The Daily Yonder's coverage of rural economic issues, including workforce development and the future of work in rural America, is supported in part by Microsoft.
[imgcontainer] [img:Ashton+Printing.jpg] [source]Photo by Dana Dillehunt[/source] Jamie Seuberling works in Ashton's Gibsonville, North Carolina, facility. [/imgcontainer]
In the rural Carolinas there is a growing movement for businesses to take another go at their core industries.
Within the textile industry there is major buzz around brands looking to “re-shore” their production of goods to U.S. soil. The Carolina Textile District is a network of mill owners, pattern makers, label producers and suppliers joining together to lift up each other’s work and get ready to manufacture on a large scale once again.
In the early 1990’s when the North American Free Trade Agreement (NAFTA) took effect, American brands rushed overseas to mass produce goods paying workers incredibly low wages. North Carolina factories that employed 100-plus worker were suddenly empty. The hum of machines dwindled, and vacant buildings became part of the landscape. Often life-long textile employees were left without job, pension and retirement.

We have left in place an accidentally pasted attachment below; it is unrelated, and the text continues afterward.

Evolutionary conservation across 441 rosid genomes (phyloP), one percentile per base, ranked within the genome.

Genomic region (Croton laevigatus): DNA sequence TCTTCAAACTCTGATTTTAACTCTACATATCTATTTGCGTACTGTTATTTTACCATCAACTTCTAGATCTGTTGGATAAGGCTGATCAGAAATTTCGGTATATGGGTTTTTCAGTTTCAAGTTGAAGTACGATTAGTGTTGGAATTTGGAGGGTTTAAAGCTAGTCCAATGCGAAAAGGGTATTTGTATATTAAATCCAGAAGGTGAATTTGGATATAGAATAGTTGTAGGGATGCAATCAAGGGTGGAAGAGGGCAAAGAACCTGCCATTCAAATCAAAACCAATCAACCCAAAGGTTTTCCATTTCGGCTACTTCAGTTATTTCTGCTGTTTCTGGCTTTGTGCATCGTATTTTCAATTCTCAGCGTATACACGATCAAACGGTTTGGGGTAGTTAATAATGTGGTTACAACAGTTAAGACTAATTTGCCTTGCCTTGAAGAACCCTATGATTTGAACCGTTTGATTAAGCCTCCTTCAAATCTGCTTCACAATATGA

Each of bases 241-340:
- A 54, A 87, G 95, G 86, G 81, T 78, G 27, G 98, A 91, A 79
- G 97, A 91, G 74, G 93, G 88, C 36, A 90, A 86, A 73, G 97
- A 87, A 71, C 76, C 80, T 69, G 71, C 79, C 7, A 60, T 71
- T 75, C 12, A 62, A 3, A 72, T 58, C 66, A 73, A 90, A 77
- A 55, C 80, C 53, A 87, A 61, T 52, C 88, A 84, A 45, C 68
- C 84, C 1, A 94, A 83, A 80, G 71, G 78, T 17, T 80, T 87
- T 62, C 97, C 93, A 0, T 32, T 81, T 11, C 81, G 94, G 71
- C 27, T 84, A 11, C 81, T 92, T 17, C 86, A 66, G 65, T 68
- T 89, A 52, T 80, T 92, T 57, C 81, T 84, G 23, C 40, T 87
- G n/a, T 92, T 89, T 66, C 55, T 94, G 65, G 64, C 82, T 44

Some mills managed to keep their doors open in the midst of this economic bust. Nand Thapar of Action Sports Inc. kept his business going by making uniforms for sports teams. He even produced some of the uniforms for the 1996 Summer Olympics teams, but the scale of work changed drastically. All the major contracts, like Nike, Victoria’s Secret and Hanes, once the main providers for these factories, left for overseas. It took determination for mill owners like Thapar to keep their doors open.
Dan St. Louis, director of the Manufacturing Solutions Center in Conover, North Carolina, and a founding member of the Carolina Textile District, worked during the cycle of the boom and bust around textiles during the 1990s. Through his position at Manufacturing Solutions he was able to see the high number of garments being sent in for testing after problems with overseas production. Everything from use of wrong materials to poor craftsmanship made it apparent that there might be another way to go.
St. Louis recalls seeing the first wave of designers wanting to produce American-made goods again.
“Around 2011 the phones started ringing off the hook, first from entrepreneurs,” he said. “They were calling all of us. Word was getting out that we were willing to work with them, and it just exploded.”
It was then that he began talking to others in the community like Molly Hemstreet, who was in the beginning phases of opening a worker-owned cooperative, Opportunity Threads. She saw the need to create one point of contact for potential clients seeking manufacturers. The idea was to to create a regional value chain — a network of businesses, nonprofit organizations and collaborating players who work together to satisfy market demand for specific products or services.